Herb Gray: The passing of a giant "Baruch dayan emet"

By Beryl Wajsman on April 22, 2014

I received the news of the Right Honorable Herb Gray's death Monday night. It was the eve of the last day of Passover. This last day is one of four days in the Jewish calendar when Yizkor prayers - memorial prayers - are recited in memory of departed relatives. And as I reflected on my own late parents, I must admit to pangs of loss for this very special gentleman who was not merely a Parliamentary giant, but perhaps the last of that generation of public servants who always put ideas before identities and principle before partisanship. He was a mentor, guide and most of all a dear friend whose wise counsel I could call upon at all times and in all circumstances even when events and circumstances kept us apart for long periods.

Reciting the litany of his achievements is necessary but insufficient. The first Jewish cabinet Minister in Canadian history - appointed by Prime Minister Pierre Elliot Trudeau - Herb, and he insisted that it always be Herb, never let that define him. His pride in his origins was never particular. Rather, he was acutely aware of the burden it placed on him to stress the universal values they represented and how he had to be a model of rectitude and responsibility to further all Canadians transcendent yearnings for redemptive change through the politics of inclusion and compassion.

Herb was only one of a handful of Canadians ever awarded the title of Right Honorable, usually reserved for Prime Ministers and Chief Justices of the Supreme Court. It was given to him by the Governor-General in 2002 soon after he reached the milestone of being the longest continuously serving Member of Parliament in Canadian history, some forty years after his first election. He won thirteen consecutive elections. He served in eleven different cabinet portfolios ultimately becoming Deputy Prime Minister.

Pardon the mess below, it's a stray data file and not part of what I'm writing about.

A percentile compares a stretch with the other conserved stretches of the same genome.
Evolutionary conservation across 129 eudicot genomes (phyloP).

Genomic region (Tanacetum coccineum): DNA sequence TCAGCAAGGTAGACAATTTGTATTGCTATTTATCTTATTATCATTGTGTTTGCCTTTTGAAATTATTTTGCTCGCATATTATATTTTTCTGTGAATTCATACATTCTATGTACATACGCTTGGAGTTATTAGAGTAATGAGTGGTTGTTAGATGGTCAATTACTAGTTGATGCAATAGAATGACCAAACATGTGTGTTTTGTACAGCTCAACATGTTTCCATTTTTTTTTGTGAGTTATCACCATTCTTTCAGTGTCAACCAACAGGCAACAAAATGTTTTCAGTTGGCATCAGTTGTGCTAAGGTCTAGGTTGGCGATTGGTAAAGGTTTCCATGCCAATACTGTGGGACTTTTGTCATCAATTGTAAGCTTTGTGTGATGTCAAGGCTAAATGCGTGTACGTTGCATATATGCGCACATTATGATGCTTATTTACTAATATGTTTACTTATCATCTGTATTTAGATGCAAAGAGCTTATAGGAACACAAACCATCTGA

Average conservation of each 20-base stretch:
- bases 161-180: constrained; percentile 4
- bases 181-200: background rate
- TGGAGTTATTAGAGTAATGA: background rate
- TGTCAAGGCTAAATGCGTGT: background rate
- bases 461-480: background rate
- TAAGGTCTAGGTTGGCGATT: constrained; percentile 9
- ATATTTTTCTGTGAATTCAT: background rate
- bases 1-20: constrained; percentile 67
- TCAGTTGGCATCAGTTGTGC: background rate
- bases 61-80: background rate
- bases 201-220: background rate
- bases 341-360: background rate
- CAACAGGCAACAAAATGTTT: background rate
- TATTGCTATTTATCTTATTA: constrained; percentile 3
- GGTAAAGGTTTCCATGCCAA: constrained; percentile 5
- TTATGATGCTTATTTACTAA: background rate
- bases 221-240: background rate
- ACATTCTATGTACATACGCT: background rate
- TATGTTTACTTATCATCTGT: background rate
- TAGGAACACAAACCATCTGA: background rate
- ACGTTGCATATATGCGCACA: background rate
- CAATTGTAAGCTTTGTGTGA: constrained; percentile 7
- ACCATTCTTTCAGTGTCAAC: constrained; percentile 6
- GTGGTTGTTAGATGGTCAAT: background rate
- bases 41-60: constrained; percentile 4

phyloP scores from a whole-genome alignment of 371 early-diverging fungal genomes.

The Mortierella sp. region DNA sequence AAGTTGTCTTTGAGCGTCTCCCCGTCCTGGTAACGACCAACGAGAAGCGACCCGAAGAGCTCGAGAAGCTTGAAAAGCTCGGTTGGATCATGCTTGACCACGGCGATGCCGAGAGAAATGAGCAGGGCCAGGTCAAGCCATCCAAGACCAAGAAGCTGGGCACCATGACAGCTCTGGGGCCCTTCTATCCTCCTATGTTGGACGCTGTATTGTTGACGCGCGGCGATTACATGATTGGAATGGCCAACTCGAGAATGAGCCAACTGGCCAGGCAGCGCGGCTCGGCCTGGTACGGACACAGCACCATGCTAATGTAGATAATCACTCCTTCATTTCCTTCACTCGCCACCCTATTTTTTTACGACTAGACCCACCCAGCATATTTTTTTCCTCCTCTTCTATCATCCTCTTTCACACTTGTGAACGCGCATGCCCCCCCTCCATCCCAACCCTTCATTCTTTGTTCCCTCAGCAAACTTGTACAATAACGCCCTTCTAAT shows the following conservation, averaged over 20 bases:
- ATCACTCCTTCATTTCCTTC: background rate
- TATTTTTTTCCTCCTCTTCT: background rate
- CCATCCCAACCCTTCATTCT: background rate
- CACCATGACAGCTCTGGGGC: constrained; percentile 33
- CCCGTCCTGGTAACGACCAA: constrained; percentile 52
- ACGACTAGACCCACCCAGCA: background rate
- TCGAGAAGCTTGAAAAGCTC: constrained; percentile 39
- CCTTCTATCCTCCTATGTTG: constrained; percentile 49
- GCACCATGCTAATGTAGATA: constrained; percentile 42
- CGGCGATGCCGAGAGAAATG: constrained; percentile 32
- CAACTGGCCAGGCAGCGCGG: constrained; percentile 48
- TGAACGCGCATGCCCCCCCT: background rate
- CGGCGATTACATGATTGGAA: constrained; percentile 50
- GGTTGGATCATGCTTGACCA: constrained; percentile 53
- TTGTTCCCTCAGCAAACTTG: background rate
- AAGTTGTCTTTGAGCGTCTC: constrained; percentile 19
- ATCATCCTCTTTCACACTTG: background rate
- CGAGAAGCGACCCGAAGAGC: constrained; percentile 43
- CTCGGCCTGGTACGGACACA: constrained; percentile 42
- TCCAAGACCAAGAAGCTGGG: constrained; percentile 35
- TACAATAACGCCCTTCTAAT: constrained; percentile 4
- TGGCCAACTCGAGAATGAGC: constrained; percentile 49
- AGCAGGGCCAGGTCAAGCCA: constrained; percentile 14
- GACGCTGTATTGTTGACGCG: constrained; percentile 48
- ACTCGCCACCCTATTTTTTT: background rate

But as I wrote earlier, the record - as great as it was - is not the full measure of the man.Herb Gray was universally respected. Not only within his party, but by all parties. Superb in the thrust and parry of Parliamentary debate, he never descended to the coarse theatrics and gratuitous cannibalism we witness too often today. He was the judge in the House whose word was golden. He was the peacemaker even within his own party taking over as Leader of the Opposition when John Turner stepped down and before Jean Chrétien was elected in convention. And some ten years later, in the midst of fratricidal infighting, Herb Gray was the buttress that held much of a government together. Too few know the extent of that story. We will leave the telling to historians.

Gray-Wajsman5.jpgI first met Herb when I had the privilege of serving as Irwin Cotler's legislative and investigative assistant both on Irwin's appeal brief on behalf of Soviet prisoner of conscience Natan Scharansky and later on his Commission on Economic Coercion and Discrimination that fought the Arab Boycott of Jewish businesses here in Canada. Despite Irwin's remarkable achievements even then, he confided to me what an extraordinary man Herb was ultimately helping him get a meeting with Mr. Trudeau for Scharansky's wife Avital.